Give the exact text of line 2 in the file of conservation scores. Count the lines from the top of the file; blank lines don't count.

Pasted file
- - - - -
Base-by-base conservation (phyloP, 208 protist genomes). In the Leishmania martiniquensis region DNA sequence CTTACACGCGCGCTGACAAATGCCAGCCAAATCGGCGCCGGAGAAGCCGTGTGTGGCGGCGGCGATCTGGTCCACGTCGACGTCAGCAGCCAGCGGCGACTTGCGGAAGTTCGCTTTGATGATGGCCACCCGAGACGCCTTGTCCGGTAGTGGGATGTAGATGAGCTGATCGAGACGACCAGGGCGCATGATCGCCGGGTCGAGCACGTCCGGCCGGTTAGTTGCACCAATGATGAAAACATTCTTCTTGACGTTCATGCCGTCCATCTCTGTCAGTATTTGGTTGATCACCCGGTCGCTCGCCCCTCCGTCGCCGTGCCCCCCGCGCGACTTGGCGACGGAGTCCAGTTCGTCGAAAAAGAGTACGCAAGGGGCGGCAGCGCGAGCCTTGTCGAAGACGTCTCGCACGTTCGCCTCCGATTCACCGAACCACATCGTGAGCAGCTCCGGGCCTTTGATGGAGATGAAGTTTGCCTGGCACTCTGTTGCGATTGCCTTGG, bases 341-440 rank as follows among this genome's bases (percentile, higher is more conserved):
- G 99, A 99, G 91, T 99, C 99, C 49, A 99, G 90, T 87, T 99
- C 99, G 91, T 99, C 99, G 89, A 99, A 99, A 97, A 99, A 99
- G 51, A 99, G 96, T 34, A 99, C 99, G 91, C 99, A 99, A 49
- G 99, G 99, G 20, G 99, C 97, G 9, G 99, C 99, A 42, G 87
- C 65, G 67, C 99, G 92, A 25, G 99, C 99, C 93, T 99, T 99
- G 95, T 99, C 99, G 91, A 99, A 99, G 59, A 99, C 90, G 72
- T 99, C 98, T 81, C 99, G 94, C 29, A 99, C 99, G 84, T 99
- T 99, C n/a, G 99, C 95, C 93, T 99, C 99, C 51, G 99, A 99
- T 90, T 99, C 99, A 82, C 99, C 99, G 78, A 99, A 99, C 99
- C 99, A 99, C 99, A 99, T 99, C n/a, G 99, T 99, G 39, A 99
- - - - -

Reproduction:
- G 99, A 99, G 91, T 99, C 99, C 49, A 99, G 90, T 87, T 99